micro Raspberry Pi HAT.
Our tiniest OLED display HAT. Though don't let the size fool you. The high pixel density coupled with 10,000:1 contrast ratio makes this display very legible, even from a distance!
- 64 x 32 pixel 0.49 inch White PMOLED - M00931
The M00931 is a 0.49" 64 x 32 pixel full graphic white PMOLED with a simple i2c interface. It's easy to setup and ideal for displaying text, icons, and animations.
Questions, comments - good and bad. We'd love to hear from you.
Using Chocolate Chip with Python and Luma OLED
The Luma OLED package provides a simple yet powerful Python driver that works very well with the M00931 OLED on the Chocolate Chip.
1. Connect your Pi (all versions should work) to the internet so that you can use apt-get and pip easily. This can be somewhat challenging with a Pi Zero but the USB-ethernet gadget driver works well enough. There is a fine howto provided by Lady Ada at Adafruit to handle the Pi Zero setup: https://learn.adafruit.com/turning-your-raspberry-pi-zero-into-a-usb-gadget/ethernet-gadget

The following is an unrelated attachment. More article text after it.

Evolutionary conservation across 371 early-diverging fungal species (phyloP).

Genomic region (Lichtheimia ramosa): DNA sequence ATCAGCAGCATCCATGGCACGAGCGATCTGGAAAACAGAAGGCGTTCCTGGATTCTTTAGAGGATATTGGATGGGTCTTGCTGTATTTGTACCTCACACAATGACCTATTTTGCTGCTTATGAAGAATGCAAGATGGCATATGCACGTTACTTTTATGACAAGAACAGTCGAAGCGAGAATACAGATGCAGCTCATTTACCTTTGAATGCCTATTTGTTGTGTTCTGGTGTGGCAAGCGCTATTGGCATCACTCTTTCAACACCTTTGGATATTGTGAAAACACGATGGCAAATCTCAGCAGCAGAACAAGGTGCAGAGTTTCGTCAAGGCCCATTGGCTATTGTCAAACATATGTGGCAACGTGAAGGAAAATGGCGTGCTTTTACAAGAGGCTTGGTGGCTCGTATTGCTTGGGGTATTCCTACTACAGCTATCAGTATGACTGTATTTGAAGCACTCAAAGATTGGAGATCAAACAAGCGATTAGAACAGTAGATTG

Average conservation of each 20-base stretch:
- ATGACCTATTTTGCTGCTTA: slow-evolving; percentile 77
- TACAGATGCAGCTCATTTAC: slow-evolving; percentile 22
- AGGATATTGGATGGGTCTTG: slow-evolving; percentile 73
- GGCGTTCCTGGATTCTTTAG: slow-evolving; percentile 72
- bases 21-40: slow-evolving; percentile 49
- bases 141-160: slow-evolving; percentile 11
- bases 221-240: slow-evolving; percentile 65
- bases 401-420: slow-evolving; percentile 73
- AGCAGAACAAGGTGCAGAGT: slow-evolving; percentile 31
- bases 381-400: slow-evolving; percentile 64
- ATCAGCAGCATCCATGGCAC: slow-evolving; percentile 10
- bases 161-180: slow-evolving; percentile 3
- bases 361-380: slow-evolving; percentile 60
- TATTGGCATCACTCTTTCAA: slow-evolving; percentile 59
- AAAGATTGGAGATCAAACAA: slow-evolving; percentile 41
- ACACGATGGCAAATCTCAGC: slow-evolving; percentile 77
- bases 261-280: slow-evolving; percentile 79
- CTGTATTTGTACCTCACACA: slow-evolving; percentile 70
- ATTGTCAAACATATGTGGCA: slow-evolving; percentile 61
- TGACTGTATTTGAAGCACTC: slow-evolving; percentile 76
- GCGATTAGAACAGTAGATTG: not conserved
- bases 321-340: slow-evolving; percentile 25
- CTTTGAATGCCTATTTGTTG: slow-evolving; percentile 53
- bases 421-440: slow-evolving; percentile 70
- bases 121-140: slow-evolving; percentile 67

2. Verify connectivity then execute the excellent install instructions provided by the Luma developers:
a. Initial setup to have root-level access to the serial busses (we use i2c to paint the display) and GPIO:
b. Library installation to get the latest version of Luma:
c. Once you have the libraries installed, clone the examples to try out a few of the demos:
d. You should now have a directory named luma.examples. From the examples directory, try a few of the Python scripts like this:
./3d_box -i i2c --width 64 --height 32
Use the “-i i2c” to tell luma.oled that we’re using the first i2c bus, and “--width 64 --height 32 ” because we have a 64 x 32 display.
Hopefully, this quick guide shows how simple it actually is to get running with a small OLED.
Let us know how it goes for you and most importantly, share your projects! We’re excited to see what others can do with our Chocolate Chip